We are in that harvest already. Fruits have been ripening for the past few weeks and we have begun processing some vegetables as well. Greens are dried for use in dehydrated products like soups and carrots and zucchini have roles both in the canned as well as dried product line.
Of course, tomatoes are coming. I feel like John Snow warning everyone “Winter Is Coming” in the Game of Thrones. When the tomatoes start, they don’t stop until the beginning of November! So, while we are excited to be in ramp-up production phase, we know the days in the kitchen will be getting longer.
Meanwhile, we have veggies coming in a volume we did not fully anticipate. One is beets.We currently have a recipe for pickled beets in the approval process. This is a 3-step government regulated process required for all recipes that use the addition of an acid, vinegar or lemon juice for example, as part of the food safety requirements. Pickled beets uses vinegar and so, a small sample of the finished recipe was brought in to the lab that tests for brix, water activity and pH. After that determination is made, if all is well (and we expect it will be) the recipe and the lab information then is reviewed by the Oregon Processing Authority, a professor of Food Science at OSU. Finally, after he gives his approval, we submit each recipe once again to the federal government for their review. This process can take 3 to 5 weeks so balancing the anticipated harvest and the production in the kitchen is important.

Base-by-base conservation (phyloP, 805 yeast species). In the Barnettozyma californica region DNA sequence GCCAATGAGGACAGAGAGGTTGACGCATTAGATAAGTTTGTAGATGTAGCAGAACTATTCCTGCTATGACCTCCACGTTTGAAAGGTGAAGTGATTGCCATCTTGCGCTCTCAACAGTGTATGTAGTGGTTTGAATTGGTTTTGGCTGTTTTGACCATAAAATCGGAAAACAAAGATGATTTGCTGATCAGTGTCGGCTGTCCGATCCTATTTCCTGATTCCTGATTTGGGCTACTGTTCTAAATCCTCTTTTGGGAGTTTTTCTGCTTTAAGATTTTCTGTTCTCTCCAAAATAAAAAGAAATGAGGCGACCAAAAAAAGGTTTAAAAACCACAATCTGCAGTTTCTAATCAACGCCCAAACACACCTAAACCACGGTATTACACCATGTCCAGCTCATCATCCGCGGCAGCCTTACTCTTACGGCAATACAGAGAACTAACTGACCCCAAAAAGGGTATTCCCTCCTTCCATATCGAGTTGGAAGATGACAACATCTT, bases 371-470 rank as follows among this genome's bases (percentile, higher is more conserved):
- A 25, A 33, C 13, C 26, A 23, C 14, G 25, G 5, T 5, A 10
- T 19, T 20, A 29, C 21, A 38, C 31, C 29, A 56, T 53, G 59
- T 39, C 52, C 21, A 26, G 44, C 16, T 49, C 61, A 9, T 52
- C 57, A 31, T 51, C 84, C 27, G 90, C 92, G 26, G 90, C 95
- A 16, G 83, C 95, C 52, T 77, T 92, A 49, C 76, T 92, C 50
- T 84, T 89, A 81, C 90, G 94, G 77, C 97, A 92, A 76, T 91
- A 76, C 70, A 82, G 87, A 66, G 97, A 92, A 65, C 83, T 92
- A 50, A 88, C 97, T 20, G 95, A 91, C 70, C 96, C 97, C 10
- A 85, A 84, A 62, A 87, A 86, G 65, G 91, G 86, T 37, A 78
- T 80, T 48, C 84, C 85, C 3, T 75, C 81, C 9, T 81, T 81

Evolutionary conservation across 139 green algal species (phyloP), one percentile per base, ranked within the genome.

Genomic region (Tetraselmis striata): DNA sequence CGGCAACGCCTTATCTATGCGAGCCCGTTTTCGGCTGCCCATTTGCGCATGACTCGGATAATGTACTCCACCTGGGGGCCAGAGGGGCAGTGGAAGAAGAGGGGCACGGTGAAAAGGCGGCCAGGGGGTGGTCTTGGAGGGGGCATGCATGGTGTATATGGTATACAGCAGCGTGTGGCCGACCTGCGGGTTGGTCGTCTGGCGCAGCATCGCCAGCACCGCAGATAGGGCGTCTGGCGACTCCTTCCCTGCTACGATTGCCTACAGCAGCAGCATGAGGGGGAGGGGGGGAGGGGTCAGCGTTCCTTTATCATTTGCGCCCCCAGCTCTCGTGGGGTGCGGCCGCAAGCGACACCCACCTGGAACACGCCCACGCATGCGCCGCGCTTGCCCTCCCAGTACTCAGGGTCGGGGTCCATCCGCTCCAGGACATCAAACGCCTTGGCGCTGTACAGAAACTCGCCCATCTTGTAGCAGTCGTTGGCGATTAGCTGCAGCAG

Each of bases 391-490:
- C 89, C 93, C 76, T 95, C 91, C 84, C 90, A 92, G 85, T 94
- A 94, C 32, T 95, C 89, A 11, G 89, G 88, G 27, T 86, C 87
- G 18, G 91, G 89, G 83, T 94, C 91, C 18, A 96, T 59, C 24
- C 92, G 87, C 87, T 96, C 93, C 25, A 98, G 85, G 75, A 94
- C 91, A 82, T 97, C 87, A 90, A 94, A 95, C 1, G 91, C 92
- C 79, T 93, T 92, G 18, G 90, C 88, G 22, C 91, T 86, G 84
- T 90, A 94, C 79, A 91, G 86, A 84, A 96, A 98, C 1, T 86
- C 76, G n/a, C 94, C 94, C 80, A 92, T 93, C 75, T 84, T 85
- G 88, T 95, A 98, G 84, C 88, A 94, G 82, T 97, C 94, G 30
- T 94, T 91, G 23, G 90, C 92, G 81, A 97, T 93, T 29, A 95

We have beets available now, however, and we can not start making pickled beets yet. While they can be stored for a while, Tomatoes Are Coming, and we do not want to build a stockpile of “MUST DO” tasks. So, back into the Test Kitchen to play with beets and see how they can be prepared in a dehydrated format that will be enjoyed by people.
We played with two recipes and believe we have some winners. With good friends willing to come be guinea pigs for a tasting supper, we managed to feed them and keep their friendship, too. Next comes production which involves the dehydration process of each ingredient, and then the assembly of each product with cooking instructions.
I’m holding this one close for another week or so but will soon disclose the new products. I think we have something people can really enjoy AND we may be edging into the “gourmet” area with one.